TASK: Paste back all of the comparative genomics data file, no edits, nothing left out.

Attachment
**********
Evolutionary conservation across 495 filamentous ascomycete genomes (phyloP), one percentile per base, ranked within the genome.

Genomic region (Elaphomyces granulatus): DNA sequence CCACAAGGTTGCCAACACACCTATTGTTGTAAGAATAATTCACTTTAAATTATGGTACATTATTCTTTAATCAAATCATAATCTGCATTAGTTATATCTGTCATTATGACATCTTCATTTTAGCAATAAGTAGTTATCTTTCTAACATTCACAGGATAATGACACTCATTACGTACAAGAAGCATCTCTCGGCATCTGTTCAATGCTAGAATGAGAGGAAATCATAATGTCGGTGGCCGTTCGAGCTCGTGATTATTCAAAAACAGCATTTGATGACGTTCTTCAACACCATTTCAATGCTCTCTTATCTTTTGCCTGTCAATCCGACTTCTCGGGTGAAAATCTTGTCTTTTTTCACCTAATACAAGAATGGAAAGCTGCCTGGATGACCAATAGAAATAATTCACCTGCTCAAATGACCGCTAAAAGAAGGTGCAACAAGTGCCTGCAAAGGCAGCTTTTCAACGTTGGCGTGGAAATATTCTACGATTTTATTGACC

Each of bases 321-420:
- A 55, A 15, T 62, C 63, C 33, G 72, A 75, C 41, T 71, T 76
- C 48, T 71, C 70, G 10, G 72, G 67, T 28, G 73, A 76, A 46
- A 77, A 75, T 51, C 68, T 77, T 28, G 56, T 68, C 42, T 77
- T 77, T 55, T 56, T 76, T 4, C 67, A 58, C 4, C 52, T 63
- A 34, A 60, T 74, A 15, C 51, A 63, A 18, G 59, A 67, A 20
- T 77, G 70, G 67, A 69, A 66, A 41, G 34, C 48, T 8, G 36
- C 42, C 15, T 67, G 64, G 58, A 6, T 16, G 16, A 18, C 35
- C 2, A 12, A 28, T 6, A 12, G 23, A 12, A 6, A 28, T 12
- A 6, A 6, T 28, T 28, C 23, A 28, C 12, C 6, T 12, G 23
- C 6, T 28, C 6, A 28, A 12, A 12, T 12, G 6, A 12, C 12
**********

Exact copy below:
Evolutionary conservation across 495 filamentous ascomycete genomes (phyloP), one percentile per base, ranked within the genome.

Genomic region (Elaphomyces granulatus): DNA sequence CCACAAGGTTGCCAACACACCTATTGTTGTAAGAATAATTCACTTTAAATTATGGTACATTATTCTTTAATCAAATCATAATCTGCATTAGTTATATCTGTCATTATGACATCTTCATTTTAGCAATAAGTAGTTATCTTTCTAACATTCACAGGATAATGACACTCATTACGTACAAGAAGCATCTCTCGGCATCTGTTCAATGCTAGAATGAGAGGAAATCATAATGTCGGTGGCCGTTCGAGCTCGTGATTATTCAAAAACAGCATTTGATGACGTTCTTCAACACCATTTCAATGCTCTCTTATCTTTTGCCTGTCAATCCGACTTCTCGGGTGAAAATCTTGTCTTTTTTCACCTAATACAAGAATGGAAAGCTGCCTGGATGACCAATAGAAATAATTCACCTGCTCAAATGACCGCTAAAAGAAGGTGCAACAAGTGCCTGCAAAGGCAGCTTTTCAACGTTGGCGTGGAAATATTCTACGATTTTATTGACC

Each of bases 321-420:
- A 55, A 15, T 62, C 63, C 33, G 72, A 75, C 41, T 71, T 76
- C 48, T 71, C 70, G 10, G 72, G 67, T 28, G 73, A 76, A 46
- A 77, A 75, T 51, C 68, T 77, T 28, G 56, T 68, C 42, T 77
- T 77, T 55, T 56, T 76, T 4, C 67, A 58, C 4, C 52, T 63
- A 34, A 60, T 74, A 15, C 51, A 63, A 18, G 59, A 67, A 20
- T 77, G 70, G 67, A 69, A 66, A 41, G 34, C 48, T 8, G 36
- C 42, C 15, T 67, G 64, G 58, A 6, T 16, G 16, A 18, C 35
- C 2, A 12, A 28, T 6, A 12, G 23, A 12, A 6, A 28, T 12
- A 6, A 6, T 28, T 28, C 23, A 28, C 12, C 6, T 12, G 23
- C 6, T 28, C 6, A 28, A 12, A 12, T 12, G 6, A 12, C 12